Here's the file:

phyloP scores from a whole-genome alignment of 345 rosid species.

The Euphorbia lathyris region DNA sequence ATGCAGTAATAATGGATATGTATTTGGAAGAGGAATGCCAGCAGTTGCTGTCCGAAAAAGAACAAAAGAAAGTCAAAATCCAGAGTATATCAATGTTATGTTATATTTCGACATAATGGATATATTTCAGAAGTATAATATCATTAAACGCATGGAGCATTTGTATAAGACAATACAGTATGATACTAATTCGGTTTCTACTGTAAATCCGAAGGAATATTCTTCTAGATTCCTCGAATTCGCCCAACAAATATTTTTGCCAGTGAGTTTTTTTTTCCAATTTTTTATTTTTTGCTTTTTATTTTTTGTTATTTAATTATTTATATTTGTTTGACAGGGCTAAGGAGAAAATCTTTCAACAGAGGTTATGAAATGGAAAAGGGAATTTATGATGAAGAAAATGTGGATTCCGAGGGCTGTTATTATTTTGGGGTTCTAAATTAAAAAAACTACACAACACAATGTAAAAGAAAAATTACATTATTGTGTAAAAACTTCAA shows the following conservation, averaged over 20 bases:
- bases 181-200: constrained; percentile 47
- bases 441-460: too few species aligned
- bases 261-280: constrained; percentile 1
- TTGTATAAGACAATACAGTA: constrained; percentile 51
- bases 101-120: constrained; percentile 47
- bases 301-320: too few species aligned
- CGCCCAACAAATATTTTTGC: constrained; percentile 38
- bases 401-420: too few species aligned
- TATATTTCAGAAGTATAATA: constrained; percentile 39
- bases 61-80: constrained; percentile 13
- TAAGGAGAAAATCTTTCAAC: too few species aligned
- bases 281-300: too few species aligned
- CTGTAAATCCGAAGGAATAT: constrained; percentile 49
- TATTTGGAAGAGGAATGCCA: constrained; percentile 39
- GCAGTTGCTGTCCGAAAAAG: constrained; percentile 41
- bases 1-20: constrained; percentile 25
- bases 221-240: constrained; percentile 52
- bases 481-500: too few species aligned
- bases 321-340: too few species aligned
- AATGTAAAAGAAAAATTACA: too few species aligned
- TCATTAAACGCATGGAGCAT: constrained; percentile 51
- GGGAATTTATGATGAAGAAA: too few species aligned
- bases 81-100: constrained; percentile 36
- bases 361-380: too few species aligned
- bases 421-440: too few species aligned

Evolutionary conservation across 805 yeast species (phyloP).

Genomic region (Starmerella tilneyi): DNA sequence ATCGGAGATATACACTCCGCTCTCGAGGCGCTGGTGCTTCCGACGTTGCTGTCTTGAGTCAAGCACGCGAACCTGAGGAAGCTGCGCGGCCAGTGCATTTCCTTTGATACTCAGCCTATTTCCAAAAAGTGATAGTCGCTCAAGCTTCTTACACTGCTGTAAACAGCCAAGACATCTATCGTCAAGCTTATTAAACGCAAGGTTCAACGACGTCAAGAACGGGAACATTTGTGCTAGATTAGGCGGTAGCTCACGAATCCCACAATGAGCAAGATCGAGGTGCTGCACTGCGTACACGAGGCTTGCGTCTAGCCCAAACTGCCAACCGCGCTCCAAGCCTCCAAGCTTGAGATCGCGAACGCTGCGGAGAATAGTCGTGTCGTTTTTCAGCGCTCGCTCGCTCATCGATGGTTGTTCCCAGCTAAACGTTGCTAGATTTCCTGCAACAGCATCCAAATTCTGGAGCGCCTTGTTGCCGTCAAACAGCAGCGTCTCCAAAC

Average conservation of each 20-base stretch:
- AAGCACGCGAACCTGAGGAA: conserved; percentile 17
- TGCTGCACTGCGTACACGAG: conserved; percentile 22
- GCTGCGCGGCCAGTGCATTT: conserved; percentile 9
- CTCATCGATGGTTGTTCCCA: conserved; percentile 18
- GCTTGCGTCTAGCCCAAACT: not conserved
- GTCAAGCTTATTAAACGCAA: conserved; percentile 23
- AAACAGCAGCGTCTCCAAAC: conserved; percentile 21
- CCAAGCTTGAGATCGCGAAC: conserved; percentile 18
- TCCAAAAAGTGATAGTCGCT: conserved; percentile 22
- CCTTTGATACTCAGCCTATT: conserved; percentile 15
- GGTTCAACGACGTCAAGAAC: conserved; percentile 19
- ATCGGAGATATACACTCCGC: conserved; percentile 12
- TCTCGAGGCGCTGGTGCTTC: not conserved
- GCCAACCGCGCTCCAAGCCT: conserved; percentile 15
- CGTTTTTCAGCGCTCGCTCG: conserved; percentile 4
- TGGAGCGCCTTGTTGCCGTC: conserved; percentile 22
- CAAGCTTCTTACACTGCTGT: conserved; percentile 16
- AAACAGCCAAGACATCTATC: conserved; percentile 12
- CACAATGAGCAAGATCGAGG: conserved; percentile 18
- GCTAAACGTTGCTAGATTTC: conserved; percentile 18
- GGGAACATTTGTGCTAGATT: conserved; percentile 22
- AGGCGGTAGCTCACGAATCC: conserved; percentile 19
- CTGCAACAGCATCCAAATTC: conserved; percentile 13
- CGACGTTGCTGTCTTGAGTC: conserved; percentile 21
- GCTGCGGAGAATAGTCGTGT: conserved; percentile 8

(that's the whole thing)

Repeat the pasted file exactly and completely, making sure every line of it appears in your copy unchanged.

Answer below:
phyloP scores from a whole-genome alignment of 345 rosid species.

The Euphorbia lathyris region DNA sequence ATGCAGTAATAATGGATATGTATTTGGAAGAGGAATGCCAGCAGTTGCTGTCCGAAAAAGAACAAAAGAAAGTCAAAATCCAGAGTATATCAATGTTATGTTATATTTCGACATAATGGATATATTTCAGAAGTATAATATCATTAAACGCATGGAGCATTTGTATAAGACAATACAGTATGATACTAATTCGGTTTCTACTGTAAATCCGAAGGAATATTCTTCTAGATTCCTCGAATTCGCCCAACAAATATTTTTGCCAGTGAGTTTTTTTTTCCAATTTTTTATTTTTTGCTTTTTATTTTTTGTTATTTAATTATTTATATTTGTTTGACAGGGCTAAGGAGAAAATCTTTCAACAGAGGTTATGAAATGGAAAAGGGAATTTATGATGAAGAAAATGTGGATTCCGAGGGCTGTTATTATTTTGGGGTTCTAAATTAAAAAAACTACACAACACAATGTAAAAGAAAAATTACATTATTGTGTAAAAACTTCAA shows the following conservation, averaged over 20 bases:
- bases 181-200: constrained; percentile 47
- bases 441-460: too few species aligned
- bases 261-280: constrained; percentile 1
- TTGTATAAGACAATACAGTA: constrained; percentile 51
- bases 101-120: constrained; percentile 47
- bases 301-320: too few species aligned
- CGCCCAACAAATATTTTTGC: constrained; percentile 38
- bases 401-420: too few species aligned
- TATATTTCAGAAGTATAATA: constrained; percentile 39
- bases 61-80: constrained; percentile 13
- TAAGGAGAAAATCTTTCAAC: too few species aligned
- bases 281-300: too few species aligned
- CTGTAAATCCGAAGGAATAT: constrained; percentile 49
- TATTTGGAAGAGGAATGCCA: constrained; percentile 39
- GCAGTTGCTGTCCGAAAAAG: constrained; percentile 41
- bases 1-20: constrained; percentile 25
- bases 221-240: constrained; percentile 52
- bases 481-500: too few species aligned
- bases 321-340: too few species aligned
- AATGTAAAAGAAAAATTACA: too few species aligned
- TCATTAAACGCATGGAGCAT: constrained; percentile 51
- GGGAATTTATGATGAAGAAA: too few species aligned
- bases 81-100: constrained; percentile 36
- bases 361-380: too few species aligned
- bases 421-440: too few species aligned

Evolutionary conservation across 805 yeast species (phyloP).

Genomic region (Starmerella tilneyi): DNA sequence ATCGGAGATATACACTCCGCTCTCGAGGCGCTGGTGCTTCCGACGTTGCTGTCTTGAGTCAAGCACGCGAACCTGAGGAAGCTGCGCGGCCAGTGCATTTCCTTTGATACTCAGCCTATTTCCAAAAAGTGATAGTCGCTCAAGCTTCTTACACTGCTGTAAACAGCCAAGACATCTATCGTCAAGCTTATTAAACGCAAGGTTCAACGACGTCAAGAACGGGAACATTTGTGCTAGATTAGGCGGTAGCTCACGAATCCCACAATGAGCAAGATCGAGGTGCTGCACTGCGTACACGAGGCTTGCGTCTAGCCCAAACTGCCAACCGCGCTCCAAGCCTCCAAGCTTGAGATCGCGAACGCTGCGGAGAATAGTCGTGTCGTTTTTCAGCGCTCGCTCGCTCATCGATGGTTGTTCCCAGCTAAACGTTGCTAGATTTCCTGCAACAGCATCCAAATTCTGGAGCGCCTTGTTGCCGTCAAACAGCAGCGTCTCCAAAC

Average conservation of each 20-base stretch:
- AAGCACGCGAACCTGAGGAA: conserved; percentile 17
- TGCTGCACTGCGTACACGAG: conserved; percentile 22
- GCTGCGCGGCCAGTGCATTT: conserved; percentile 9
- CTCATCGATGGTTGTTCCCA: conserved; percentile 18
- GCTTGCGTCTAGCCCAAACT: not conserved
- GTCAAGCTTATTAAACGCAA: conserved; percentile 23
- AAACAGCAGCGTCTCCAAAC: conserved; percentile 21
- CCAAGCTTGAGATCGCGAAC: conserved; percentile 18
- TCCAAAAAGTGATAGTCGCT: conserved; percentile 22
- CCTTTGATACTCAGCCTATT: conserved; percentile 15
- GGTTCAACGACGTCAAGAAC: conserved; percentile 19
- ATCGGAGATATACACTCCGC: conserved; percentile 12
- TCTCGAGGCGCTGGTGCTTC: not conserved
- GCCAACCGCGCTCCAAGCCT: conserved; percentile 15
- CGTTTTTCAGCGCTCGCTCG: conserved; percentile 4
- TGGAGCGCCTTGTTGCCGTC: conserved; percentile 22
- CAAGCTTCTTACACTGCTGT: conserved; percentile 16
- AAACAGCCAAGACATCTATC: conserved; percentile 12
- CACAATGAGCAAGATCGAGG: conserved; percentile 18
- GCTAAACGTTGCTAGATTTC: conserved; percentile 18
- GGGAACATTTGTGCTAGATT: conserved; percentile 22
- AGGCGGTAGCTCACGAATCC: conserved; percentile 19
- CTGCAACAGCATCCAAATTC: conserved; percentile 13
- CGACGTTGCTGTCTTGAGTC: conserved; percentile 21
- GCTGCGGAGAATAGTCGTGT: conserved; percentile 8